Second, state attorneys general have the power to bring an action under their consumer protection law or can bring a civil action in any court of competent jurisdiction.[9] The state may seek to prohibit other violations, enforce the law, obtain civil penalties, or obtain damages, restitution or other compensation on behalf of state residents.[10] The state is required to provide written notice to the Commission, “except in cases where such notice is not possible, in which case the Attorney General will serve such notice immediately after taking such action.”[11] The Commission then has the right to intervene, be heard and file appeals.[12]

This bill does not include an exception for security-related functions on devices. This means that for any device containing an electronic security lock or a security related function, the OEM is required to make available “through appropriate secure data distribution systems” the “special documentation, tools and parts. necessary to deactivate the interlock or operation, and to reset it when deactivated during diagnosis, maintenance or repair of the equipment.[13] However, the bill claims to protect trade secrets such as “[n]nothing in this Act shall be construed as requiring an original equipment manufacturer to disclose a trade secret “, but also includes” except as necessary to provide documentation, parts and tools on fair and reasonable terms “.[14] There is no language in the bill as to how the FTC intends to protect these trade secrets.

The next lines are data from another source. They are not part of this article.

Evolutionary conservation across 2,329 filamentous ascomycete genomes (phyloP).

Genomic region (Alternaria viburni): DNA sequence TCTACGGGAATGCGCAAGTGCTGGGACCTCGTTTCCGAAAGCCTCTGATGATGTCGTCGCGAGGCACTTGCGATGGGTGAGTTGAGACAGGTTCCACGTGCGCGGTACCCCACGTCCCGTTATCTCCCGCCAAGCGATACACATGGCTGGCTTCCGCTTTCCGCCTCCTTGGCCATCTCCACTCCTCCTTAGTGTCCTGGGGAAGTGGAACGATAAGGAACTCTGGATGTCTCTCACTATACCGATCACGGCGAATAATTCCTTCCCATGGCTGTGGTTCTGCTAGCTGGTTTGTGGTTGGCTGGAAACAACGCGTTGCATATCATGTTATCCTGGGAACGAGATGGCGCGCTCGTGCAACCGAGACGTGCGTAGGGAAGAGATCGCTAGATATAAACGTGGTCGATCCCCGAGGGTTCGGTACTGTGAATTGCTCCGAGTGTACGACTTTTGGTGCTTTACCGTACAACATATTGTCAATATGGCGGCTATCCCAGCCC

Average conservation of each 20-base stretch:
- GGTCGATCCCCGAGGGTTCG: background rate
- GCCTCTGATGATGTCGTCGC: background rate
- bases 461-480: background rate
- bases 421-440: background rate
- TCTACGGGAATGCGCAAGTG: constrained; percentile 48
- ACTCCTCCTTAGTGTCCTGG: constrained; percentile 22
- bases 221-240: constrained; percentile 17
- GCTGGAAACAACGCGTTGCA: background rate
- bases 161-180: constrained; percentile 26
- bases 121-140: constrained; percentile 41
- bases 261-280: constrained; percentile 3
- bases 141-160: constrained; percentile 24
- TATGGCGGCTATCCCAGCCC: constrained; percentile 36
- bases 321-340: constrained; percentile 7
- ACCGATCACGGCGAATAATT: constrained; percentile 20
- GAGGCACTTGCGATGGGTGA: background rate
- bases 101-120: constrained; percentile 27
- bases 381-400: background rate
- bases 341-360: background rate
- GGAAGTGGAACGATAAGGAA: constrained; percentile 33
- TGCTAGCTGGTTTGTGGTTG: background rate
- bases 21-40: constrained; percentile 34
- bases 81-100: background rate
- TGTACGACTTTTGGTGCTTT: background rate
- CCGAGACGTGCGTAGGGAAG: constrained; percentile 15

The bill also provides that it would not interfere with agreements with authorized repair providers, unless those agreements limit the OEM’s obligations to comply with the Fair Repair Act. Such agreements would be null and void.[15]

This bill does not apply to motor vehicles or medical devices.[16]

3. President Biden’s Executive Order on Promoting Competition in the US Economy

On July 9, 2021, President Biden signed an executive order covering a variety of topics, including work, agriculture, transportation, internet services, and healthcare. The stated objective of the ordinance is to promote competition in the market.[17] As part of that goal, President Biden endorsed the concept of the right to repair and called on the FTC to draft new regulations limiting the ability of device makers to restrict independent repairs to their products.[18] However, President Biden’s order does not offer details on how to achieve these goals and which parties will be affected.

4. FTC vote

On July 21, 2021, the FTC hosted the open meeting of the Commission and voted unanimously to strengthen enforcement of repair restrictions that prevent small businesses, workers, consumers, and government entities from repairing their own. products.[19] FTC President Lina M. Khan said, “These types of restrictions can dramatically increase costs for consumers, stifle innovation, shut down business opportunities for independent repair shops, create unnecessary e-waste, delay timely repairs and undermine resilience… The FTC has a range of tools it can use to remove illegal repair restrictions, and today’s policy statement would commit us to move forward on this issue with new vigor.[20]


Although there have been many developments over the past year regarding the so-called right to reparation, there have still been no concrete steps for implementation. Any new regulation or enforcement action will likely meet intense opposition from several industries. However, it seems that the momentum for independent repair is increasing and therefore the movement is unlikely to go away.


[2] Username.


[4] Username.

[5] HR 4006 (a).

[6] HR 4006 Sec. 2 (b) (1) – (3).

[7] 15 USC 57a (a) (1) (B).

[8] HR 4006 Sec. 3 (a) (2) (B).

[9] HR 4006 Sec. 3 (b) (1).

[10] Username.

[11] HR 4006 Sec. 3 (b) (2).

[12] HR 4006 Sec. 3 (b) (2) (A) – (C).

[13] HR 4006 Sec. 4 (1).

[14] HR 4006 Sec. 4 (2).

[15] HR 4006 Sec. 4 (3).

[16] HR 4006 Sec. 4 (4) – (5).

[17] See Executive Order on Promoting Competition in the US Economy | The White House.

[18] Username.


[20] Username.